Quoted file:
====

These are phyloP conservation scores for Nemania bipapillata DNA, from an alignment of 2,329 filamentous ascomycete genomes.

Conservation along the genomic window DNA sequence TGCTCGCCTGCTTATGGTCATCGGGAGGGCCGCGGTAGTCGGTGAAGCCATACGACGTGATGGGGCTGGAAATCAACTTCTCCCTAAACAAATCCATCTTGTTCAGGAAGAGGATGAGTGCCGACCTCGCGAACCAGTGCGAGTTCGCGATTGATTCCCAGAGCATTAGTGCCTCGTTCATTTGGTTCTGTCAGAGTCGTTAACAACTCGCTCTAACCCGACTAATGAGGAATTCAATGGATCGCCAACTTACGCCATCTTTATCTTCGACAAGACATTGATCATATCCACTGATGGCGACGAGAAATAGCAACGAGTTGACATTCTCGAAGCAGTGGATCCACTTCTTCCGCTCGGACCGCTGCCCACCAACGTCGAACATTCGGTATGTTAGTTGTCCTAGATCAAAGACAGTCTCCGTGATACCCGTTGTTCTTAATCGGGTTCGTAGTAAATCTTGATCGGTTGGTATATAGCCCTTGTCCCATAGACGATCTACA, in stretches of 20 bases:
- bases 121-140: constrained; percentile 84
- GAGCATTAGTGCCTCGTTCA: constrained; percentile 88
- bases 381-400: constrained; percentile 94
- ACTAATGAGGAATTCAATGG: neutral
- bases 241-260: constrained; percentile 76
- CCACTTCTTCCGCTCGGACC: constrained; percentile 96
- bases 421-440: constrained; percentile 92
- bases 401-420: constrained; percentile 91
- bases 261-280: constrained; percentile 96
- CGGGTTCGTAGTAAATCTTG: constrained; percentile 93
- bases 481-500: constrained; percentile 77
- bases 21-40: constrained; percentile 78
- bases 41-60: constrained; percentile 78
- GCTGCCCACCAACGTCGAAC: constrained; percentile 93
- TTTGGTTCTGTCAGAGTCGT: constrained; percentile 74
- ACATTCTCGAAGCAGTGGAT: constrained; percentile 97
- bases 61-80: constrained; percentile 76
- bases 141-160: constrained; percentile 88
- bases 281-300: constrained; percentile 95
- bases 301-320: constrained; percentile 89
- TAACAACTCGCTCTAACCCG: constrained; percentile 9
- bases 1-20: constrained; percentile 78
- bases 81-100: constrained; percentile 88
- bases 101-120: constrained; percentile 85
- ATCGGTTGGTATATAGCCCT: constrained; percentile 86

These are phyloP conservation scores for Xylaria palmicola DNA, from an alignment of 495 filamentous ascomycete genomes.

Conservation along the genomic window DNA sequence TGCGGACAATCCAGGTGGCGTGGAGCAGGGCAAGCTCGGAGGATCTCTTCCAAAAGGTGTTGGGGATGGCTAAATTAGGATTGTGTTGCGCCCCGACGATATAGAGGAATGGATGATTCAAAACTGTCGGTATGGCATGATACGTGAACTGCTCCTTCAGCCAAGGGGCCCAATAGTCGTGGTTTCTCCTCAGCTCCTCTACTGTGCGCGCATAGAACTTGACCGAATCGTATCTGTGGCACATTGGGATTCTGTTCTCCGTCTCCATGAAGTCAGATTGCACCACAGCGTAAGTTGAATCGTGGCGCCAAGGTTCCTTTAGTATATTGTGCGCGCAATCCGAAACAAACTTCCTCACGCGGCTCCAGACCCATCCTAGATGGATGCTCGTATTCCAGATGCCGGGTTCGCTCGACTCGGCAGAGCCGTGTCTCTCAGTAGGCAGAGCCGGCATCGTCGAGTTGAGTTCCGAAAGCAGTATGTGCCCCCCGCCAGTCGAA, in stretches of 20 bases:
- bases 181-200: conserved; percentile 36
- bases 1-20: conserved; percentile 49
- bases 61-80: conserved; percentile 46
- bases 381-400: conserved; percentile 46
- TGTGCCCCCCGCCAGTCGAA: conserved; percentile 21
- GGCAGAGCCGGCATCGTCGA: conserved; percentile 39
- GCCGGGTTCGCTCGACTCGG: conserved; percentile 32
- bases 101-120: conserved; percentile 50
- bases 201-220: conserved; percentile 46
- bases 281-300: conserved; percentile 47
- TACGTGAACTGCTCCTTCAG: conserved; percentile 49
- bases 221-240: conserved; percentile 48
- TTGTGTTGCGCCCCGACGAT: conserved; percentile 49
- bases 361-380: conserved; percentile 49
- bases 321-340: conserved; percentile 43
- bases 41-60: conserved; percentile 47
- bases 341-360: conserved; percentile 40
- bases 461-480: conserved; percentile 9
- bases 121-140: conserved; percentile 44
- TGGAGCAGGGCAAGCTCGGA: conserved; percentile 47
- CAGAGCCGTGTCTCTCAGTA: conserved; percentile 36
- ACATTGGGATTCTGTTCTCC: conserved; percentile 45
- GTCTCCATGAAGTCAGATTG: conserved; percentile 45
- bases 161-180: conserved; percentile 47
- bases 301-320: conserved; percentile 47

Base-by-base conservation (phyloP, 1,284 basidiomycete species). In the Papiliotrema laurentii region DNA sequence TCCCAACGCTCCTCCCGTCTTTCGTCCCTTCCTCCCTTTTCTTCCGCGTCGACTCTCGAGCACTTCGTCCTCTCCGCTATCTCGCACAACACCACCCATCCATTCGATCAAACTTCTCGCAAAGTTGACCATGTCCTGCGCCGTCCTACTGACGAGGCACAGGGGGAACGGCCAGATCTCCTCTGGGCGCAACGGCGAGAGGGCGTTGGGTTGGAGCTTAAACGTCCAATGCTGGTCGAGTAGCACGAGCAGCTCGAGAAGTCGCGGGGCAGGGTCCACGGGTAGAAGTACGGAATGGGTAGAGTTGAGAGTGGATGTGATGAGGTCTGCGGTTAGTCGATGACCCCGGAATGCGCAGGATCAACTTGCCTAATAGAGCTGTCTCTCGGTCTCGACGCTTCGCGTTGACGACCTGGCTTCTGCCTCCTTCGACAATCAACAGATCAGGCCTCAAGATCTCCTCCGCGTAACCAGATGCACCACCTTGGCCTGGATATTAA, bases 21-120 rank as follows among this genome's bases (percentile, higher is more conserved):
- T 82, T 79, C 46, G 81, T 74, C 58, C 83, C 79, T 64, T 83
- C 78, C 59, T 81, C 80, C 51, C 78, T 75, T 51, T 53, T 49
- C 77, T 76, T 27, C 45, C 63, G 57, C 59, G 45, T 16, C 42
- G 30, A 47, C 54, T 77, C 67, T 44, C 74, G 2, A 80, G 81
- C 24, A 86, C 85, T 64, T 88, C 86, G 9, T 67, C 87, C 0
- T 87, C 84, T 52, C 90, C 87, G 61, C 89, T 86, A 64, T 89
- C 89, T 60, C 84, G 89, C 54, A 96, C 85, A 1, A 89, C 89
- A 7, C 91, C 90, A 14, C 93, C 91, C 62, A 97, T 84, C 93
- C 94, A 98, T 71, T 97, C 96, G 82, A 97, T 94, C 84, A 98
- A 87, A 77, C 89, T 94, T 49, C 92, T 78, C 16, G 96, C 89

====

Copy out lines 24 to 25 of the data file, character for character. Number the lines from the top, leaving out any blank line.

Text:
- bases 1-20: constrained; percentile 78
- bases 81-100: constrained; percentile 88